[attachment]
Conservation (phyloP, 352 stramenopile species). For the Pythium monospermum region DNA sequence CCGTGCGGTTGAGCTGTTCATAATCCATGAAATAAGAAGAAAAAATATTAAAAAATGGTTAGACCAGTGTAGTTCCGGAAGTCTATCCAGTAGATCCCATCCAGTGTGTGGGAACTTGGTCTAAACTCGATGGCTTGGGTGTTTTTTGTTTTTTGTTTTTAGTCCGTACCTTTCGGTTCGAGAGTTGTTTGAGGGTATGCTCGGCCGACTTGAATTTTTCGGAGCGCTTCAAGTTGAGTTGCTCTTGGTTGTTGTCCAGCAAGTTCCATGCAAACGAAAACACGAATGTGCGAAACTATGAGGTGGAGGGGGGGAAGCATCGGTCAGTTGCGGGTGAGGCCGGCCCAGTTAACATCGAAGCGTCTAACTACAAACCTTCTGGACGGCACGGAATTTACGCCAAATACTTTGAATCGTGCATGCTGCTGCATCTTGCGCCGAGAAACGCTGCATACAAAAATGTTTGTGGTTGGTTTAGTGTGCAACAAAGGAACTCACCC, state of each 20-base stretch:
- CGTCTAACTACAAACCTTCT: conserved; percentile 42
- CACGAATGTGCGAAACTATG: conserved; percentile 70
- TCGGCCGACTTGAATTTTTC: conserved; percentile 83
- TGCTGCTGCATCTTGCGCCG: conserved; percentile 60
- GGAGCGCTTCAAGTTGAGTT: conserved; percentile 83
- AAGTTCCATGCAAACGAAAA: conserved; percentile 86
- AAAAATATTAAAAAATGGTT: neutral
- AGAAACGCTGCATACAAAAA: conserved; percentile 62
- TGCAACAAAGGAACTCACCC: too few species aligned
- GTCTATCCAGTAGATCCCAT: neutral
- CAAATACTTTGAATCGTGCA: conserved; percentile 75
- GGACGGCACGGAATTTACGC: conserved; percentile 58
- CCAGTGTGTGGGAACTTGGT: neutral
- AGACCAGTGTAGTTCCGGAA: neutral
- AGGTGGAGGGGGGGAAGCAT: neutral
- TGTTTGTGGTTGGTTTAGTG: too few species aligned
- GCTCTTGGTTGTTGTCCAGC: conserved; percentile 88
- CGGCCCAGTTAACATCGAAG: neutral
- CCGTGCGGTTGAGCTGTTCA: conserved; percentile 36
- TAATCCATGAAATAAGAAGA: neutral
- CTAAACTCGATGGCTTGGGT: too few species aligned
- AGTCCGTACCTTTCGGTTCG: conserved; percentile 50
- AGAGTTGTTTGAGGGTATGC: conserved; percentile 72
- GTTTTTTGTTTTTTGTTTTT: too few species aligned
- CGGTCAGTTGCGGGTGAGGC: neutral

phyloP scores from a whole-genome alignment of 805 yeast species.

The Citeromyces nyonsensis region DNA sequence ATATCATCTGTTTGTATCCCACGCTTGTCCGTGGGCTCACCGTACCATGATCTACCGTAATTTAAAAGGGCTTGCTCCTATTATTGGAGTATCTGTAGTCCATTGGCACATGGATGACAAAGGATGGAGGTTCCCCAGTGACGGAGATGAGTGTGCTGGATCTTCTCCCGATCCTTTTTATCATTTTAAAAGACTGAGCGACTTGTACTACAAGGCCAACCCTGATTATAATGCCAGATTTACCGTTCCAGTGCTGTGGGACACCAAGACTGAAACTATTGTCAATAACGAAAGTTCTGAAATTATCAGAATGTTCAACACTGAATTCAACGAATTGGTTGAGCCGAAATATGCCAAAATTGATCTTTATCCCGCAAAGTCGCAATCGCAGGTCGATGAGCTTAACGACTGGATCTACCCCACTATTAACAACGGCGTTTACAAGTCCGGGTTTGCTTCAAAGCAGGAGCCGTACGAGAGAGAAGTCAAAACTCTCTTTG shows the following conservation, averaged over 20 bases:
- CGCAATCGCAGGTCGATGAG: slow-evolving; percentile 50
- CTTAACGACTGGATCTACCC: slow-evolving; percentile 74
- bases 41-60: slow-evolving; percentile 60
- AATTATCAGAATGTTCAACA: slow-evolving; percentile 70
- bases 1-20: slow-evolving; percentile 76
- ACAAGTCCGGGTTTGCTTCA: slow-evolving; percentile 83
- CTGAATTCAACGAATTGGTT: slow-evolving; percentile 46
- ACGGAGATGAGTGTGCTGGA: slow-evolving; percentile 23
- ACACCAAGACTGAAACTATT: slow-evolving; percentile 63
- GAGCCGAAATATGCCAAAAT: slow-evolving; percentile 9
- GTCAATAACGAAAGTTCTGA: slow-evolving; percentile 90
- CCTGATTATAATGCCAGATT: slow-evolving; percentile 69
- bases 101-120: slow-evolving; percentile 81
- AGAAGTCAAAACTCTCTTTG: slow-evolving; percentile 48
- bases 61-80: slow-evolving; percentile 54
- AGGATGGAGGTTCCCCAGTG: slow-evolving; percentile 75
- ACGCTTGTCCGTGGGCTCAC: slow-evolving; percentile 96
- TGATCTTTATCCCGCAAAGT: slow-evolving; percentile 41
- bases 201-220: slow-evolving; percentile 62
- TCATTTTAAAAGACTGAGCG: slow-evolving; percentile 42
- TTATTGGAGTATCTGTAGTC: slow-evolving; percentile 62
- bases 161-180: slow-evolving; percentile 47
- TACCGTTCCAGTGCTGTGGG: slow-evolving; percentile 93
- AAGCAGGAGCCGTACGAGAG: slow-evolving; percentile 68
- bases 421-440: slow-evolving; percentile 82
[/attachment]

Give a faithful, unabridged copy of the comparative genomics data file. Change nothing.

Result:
Conservation (phyloP, 352 stramenopile species). For the Pythium monospermum region DNA sequence CCGTGCGGTTGAGCTGTTCATAATCCATGAAATAAGAAGAAAAAATATTAAAAAATGGTTAGACCAGTGTAGTTCCGGAAGTCTATCCAGTAGATCCCATCCAGTGTGTGGGAACTTGGTCTAAACTCGATGGCTTGGGTGTTTTTTGTTTTTTGTTTTTAGTCCGTACCTTTCGGTTCGAGAGTTGTTTGAGGGTATGCTCGGCCGACTTGAATTTTTCGGAGCGCTTCAAGTTGAGTTGCTCTTGGTTGTTGTCCAGCAAGTTCCATGCAAACGAAAACACGAATGTGCGAAACTATGAGGTGGAGGGGGGGAAGCATCGGTCAGTTGCGGGTGAGGCCGGCCCAGTTAACATCGAAGCGTCTAACTACAAACCTTCTGGACGGCACGGAATTTACGCCAAATACTTTGAATCGTGCATGCTGCTGCATCTTGCGCCGAGAAACGCTGCATACAAAAATGTTTGTGGTTGGTTTAGTGTGCAACAAAGGAACTCACCC, state of each 20-base stretch:
- CGTCTAACTACAAACCTTCT: conserved; percentile 42
- CACGAATGTGCGAAACTATG: conserved; percentile 70
- TCGGCCGACTTGAATTTTTC: conserved; percentile 83
- TGCTGCTGCATCTTGCGCCG: conserved; percentile 60
- GGAGCGCTTCAAGTTGAGTT: conserved; percentile 83
- AAGTTCCATGCAAACGAAAA: conserved; percentile 86
- AAAAATATTAAAAAATGGTT: neutral
- AGAAACGCTGCATACAAAAA: conserved; percentile 62
- TGCAACAAAGGAACTCACCC: too few species aligned
- GTCTATCCAGTAGATCCCAT: neutral
- CAAATACTTTGAATCGTGCA: conserved; percentile 75
- GGACGGCACGGAATTTACGC: conserved; percentile 58
- CCAGTGTGTGGGAACTTGGT: neutral
- AGACCAGTGTAGTTCCGGAA: neutral
- AGGTGGAGGGGGGGAAGCAT: neutral
- TGTTTGTGGTTGGTTTAGTG: too few species aligned
- GCTCTTGGTTGTTGTCCAGC: conserved; percentile 88
- CGGCCCAGTTAACATCGAAG: neutral
- CCGTGCGGTTGAGCTGTTCA: conserved; percentile 36
- TAATCCATGAAATAAGAAGA: neutral
- CTAAACTCGATGGCTTGGGT: too few species aligned
- AGTCCGTACCTTTCGGTTCG: conserved; percentile 50
- AGAGTTGTTTGAGGGTATGC: conserved; percentile 72
- GTTTTTTGTTTTTTGTTTTT: too few species aligned
- CGGTCAGTTGCGGGTGAGGC: neutral

phyloP scores from a whole-genome alignment of 805 yeast species.

The Citeromyces nyonsensis region DNA sequence ATATCATCTGTTTGTATCCCACGCTTGTCCGTGGGCTCACCGTACCATGATCTACCGTAATTTAAAAGGGCTTGCTCCTATTATTGGAGTATCTGTAGTCCATTGGCACATGGATGACAAAGGATGGAGGTTCCCCAGTGACGGAGATGAGTGTGCTGGATCTTCTCCCGATCCTTTTTATCATTTTAAAAGACTGAGCGACTTGTACTACAAGGCCAACCCTGATTATAATGCCAGATTTACCGTTCCAGTGCTGTGGGACACCAAGACTGAAACTATTGTCAATAACGAAAGTTCTGAAATTATCAGAATGTTCAACACTGAATTCAACGAATTGGTTGAGCCGAAATATGCCAAAATTGATCTTTATCCCGCAAAGTCGCAATCGCAGGTCGATGAGCTTAACGACTGGATCTACCCCACTATTAACAACGGCGTTTACAAGTCCGGGTTTGCTTCAAAGCAGGAGCCGTACGAGAGAGAAGTCAAAACTCTCTTTG shows the following conservation, averaged over 20 bases:
- CGCAATCGCAGGTCGATGAG: slow-evolving; percentile 50
- CTTAACGACTGGATCTACCC: slow-evolving; percentile 74
- bases 41-60: slow-evolving; percentile 60
- AATTATCAGAATGTTCAACA: slow-evolving; percentile 70
- bases 1-20: slow-evolving; percentile 76
- ACAAGTCCGGGTTTGCTTCA: slow-evolving; percentile 83
- CTGAATTCAACGAATTGGTT: slow-evolving; percentile 46
- ACGGAGATGAGTGTGCTGGA: slow-evolving; percentile 23
- ACACCAAGACTGAAACTATT: slow-evolving; percentile 63
- GAGCCGAAATATGCCAAAAT: slow-evolving; percentile 9
- GTCAATAACGAAAGTTCTGA: slow-evolving; percentile 90
- CCTGATTATAATGCCAGATT: slow-evolving; percentile 69
- bases 101-120: slow-evolving; percentile 81
- AGAAGTCAAAACTCTCTTTG: slow-evolving; percentile 48
- bases 61-80: slow-evolving; percentile 54
- AGGATGGAGGTTCCCCAGTG: slow-evolving; percentile 75
- ACGCTTGTCCGTGGGCTCAC: slow-evolving; percentile 96
- TGATCTTTATCCCGCAAAGT: slow-evolving; percentile 41
- bases 201-220: slow-evolving; percentile 62
- TCATTTTAAAAGACTGAGCG: slow-evolving; percentile 42
- TTATTGGAGTATCTGTAGTC: slow-evolving; percentile 62
- bases 161-180: slow-evolving; percentile 47
- TACCGTTCCAGTGCTGTGGG: slow-evolving; percentile 93
- AAGCAGGAGCCGTACGAGAG: slow-evolving; percentile 68
- bases 421-440: slow-evolving; percentile 82